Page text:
FEDERAL OVERSIGHT OF FOOD SAFETY
FDA Has Provided Few Details on the Resources and Strategies Needed to Implement its Food Protection Plan
What GAO Found
Wednesday, June 11, 2008
OIE Recognition of the BSE Status of Members RESOLUTION No. XXI (Adopted by the International Committee of the OIE on 27 May 2008)
1. Adoption of subsequent Resolutions* since the 67th General Session of the OIE International Committee has established a procedure for annually updating a list of Members, categorised by their BSE risk according to the provisions of theTerrestrial Code,
2. During the 70th General Session, the International Committee adopted Resolution No. XVIII asking Members applying for a BSE risk evaluation to meet part of the costs sustained by the OIE Central Bureau in the evaluation process,
3. During the 72nd General Session, the OIE adopted Resolution No. XXI requesting the Director General to inform Delegates of Members whose country or zones are recognised with regard to their BSE risk status should annually confirm during the month of November whether their risk status and the criteria by which their status was recognised have remained unchanged,
4. Information published by the OIE is derived from declarations made by the official Veterinary Services of Members. The OIE is not responsible for inaccurate publication of a Member disease status based on inaccurate information, changes in epidemiological status or other significant events that were not promptly reported to the Central Bureau, subsequent to the time of declaration of the BSE risk status.
1. The Director General publish the following list of Members recognised as having a negligible BSE risk in accordance with Chapter 2.3.13. of the Terrestrial Code:
Australia, Argentina, Finland, Iceland, New Zealand, Norway, Paraguay, Singapore, Sweden and Uruguay.
2. The Director General publish the following list of Members recognised as having a controlled BSE risk in accordance with Chapter 2.3.13. of the Terrestrial Code:
Austria Belgium Brazil Canada Chile Chinese Taipei Cyprus Czech Republic Denmark Estonia France Germany Greece Hungary Ireland Italy Latvia Lichtenstein Lithuania Luxembourg Malta Mexico Netherlands Poland Portugal Slovak Republic Slovenia Spain Switzerland United Kingdom United States of America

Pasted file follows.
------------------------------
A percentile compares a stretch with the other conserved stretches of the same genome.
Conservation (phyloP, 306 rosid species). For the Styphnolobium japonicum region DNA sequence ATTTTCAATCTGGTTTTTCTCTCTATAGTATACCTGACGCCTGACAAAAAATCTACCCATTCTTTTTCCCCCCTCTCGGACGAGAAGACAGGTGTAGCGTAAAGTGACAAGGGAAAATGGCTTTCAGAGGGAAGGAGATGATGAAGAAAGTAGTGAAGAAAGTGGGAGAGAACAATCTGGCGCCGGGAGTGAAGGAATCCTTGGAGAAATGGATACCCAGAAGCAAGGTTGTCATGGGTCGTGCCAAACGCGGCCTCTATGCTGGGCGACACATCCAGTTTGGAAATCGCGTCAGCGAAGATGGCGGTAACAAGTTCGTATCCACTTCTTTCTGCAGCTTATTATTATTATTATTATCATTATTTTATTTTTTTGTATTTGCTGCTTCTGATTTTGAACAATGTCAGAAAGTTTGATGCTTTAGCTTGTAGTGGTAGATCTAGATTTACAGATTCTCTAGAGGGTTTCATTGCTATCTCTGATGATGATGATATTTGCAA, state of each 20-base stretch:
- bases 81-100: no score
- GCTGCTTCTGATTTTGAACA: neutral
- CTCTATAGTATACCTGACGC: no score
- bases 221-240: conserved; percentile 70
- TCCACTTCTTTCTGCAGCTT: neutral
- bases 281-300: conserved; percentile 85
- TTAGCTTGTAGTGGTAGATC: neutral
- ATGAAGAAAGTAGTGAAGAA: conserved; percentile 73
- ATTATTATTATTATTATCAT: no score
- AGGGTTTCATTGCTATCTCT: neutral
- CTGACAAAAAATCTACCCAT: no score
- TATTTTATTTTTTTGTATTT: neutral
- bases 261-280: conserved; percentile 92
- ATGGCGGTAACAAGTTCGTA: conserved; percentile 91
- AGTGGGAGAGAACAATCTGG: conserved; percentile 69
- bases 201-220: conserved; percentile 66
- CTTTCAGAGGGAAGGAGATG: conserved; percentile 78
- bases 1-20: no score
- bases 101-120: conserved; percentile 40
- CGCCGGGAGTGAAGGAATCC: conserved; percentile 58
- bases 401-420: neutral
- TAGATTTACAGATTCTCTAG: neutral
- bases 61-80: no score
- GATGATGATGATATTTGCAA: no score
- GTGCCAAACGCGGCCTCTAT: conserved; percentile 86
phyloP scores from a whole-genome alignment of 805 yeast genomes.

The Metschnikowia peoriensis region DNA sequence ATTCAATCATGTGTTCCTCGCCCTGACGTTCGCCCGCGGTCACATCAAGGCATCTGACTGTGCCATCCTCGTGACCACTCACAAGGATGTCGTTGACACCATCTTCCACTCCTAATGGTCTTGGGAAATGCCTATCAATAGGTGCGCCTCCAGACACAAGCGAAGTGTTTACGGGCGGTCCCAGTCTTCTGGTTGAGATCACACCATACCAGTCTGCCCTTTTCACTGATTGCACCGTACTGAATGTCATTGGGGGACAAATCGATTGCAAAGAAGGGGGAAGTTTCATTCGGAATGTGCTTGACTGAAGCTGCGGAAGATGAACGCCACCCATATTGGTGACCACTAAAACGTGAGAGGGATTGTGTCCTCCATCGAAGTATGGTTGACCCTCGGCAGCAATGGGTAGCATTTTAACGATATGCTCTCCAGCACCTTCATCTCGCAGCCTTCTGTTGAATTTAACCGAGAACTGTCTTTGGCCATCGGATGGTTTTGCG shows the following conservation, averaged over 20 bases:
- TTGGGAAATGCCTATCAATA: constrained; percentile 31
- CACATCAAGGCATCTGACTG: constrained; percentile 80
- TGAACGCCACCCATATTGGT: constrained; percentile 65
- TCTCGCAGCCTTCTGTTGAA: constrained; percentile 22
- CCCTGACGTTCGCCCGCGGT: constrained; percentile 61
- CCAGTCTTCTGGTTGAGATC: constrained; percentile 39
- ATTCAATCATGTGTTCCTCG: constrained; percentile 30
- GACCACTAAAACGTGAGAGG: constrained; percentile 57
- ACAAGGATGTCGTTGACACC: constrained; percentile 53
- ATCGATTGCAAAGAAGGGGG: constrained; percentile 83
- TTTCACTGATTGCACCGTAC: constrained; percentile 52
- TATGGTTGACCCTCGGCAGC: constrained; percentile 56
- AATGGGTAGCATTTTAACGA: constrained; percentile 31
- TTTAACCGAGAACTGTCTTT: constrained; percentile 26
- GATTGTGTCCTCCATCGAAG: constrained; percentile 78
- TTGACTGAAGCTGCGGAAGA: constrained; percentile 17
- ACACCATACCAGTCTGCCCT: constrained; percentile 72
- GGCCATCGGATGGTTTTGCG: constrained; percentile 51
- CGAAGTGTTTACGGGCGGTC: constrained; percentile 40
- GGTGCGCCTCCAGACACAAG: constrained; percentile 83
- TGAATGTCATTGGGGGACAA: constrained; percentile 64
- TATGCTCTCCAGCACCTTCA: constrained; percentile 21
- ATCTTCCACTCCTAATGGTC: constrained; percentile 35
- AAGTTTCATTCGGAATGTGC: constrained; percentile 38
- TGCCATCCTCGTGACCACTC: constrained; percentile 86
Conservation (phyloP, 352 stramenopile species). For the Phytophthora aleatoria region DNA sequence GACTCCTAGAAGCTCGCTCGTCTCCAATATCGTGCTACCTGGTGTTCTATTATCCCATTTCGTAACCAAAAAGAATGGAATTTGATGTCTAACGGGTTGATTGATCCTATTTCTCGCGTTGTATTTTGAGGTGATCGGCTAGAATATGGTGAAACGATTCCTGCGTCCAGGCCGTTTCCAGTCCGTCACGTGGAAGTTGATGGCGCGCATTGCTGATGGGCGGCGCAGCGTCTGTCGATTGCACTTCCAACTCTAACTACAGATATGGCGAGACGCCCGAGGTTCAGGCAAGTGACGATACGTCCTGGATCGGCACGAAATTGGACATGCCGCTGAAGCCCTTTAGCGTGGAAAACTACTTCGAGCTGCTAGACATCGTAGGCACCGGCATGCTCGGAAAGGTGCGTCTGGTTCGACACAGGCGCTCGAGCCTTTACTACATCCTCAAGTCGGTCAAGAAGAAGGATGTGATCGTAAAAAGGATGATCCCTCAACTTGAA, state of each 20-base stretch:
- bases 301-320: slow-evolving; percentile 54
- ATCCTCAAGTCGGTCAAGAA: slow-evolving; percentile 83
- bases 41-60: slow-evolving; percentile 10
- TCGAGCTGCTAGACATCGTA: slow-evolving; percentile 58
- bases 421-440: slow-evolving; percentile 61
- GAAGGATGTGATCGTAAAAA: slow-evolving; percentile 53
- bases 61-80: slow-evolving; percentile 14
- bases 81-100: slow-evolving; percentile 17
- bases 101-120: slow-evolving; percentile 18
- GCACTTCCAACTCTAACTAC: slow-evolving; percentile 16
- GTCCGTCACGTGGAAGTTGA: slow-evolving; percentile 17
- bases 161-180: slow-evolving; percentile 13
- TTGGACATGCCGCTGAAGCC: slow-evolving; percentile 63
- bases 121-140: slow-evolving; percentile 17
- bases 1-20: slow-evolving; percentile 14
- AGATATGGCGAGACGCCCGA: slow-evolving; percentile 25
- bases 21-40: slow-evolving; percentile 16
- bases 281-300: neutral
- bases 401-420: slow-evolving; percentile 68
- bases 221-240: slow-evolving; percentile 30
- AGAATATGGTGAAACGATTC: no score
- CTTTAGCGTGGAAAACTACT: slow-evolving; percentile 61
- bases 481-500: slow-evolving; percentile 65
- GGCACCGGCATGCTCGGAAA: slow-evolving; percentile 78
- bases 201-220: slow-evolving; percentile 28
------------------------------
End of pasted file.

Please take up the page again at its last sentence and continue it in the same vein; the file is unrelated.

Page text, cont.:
3. The Delegates of these Members will immediately notify the Central Bureau if BSE occurs in their countries or their territories.
(Adopted by the International Committee of the OIE on 27 May 2008)
* 67th General Session (GS) Resolution No (Res) XVI and Res XI; 69th GS Res XV, and 71st GS Res XXII, 72nd GS Res XXIV and Res XXI..
IN A NUT SHELL ;
(Adopted by the International Committee of the OIE on 23 May 2006)
11. Information published by the OIE is derived from appropriate declarations made by the official Veterinary Services of Member Countries. The OIE is not responsible for inaccurate publication of country disease status based on inaccurate information or changes in epidemiological status or other significant events that were not promptly reported to the Central Bureau,
bought and paid for by your local cattle dealer $$$
IN my opinion the WOAH/OIE is nothing more than a organized bunch of lobbyist for the members Countries in support of there INDUSTRY, bound together as one, with the only purpose of open trade for there precious commodities and futures. Speaking only of BSE, they failed at every corner, and then just said to hell with it, well just trade all strains of TSE globally.
NOW, ask yourself why not one single mad cow has been documented in the USA since the Honorable Phyllis Fong of the OIG did the end around Johanns, Dehaven et al ??? found two atypical BSE or BASE cases and they flat shut it down i tell you. IF the OIE gives a favorable rating, IF the OIE gives any other rating but the lowest, poorest possible BSE/TSE rating, the OIE will have sealed there fate once and for all, because most of the world knows the truth about the USA and there mad cows. THE OIE will then be able to stand side by side with the USA, and proudly claim to have sold there soul to the devil, all for a buck, commodities and futures, to hell with human health. A 'CONTROLLED' RATING IS EXACTLY what the OIE will get if that is what they classify the USA as a 'CONTROLLED RATING'. IT will be controlled by Johanns, Dehaven, and GW. IT WILL BE RIGGED in other words. but that is nothing new, it's been rigged for years. ...
snip...SEE FULL TEXT with facts and sources @ ;
Terry S. Singeltary Sr. P.O. Box 42 Bacliff, Texas USA 77518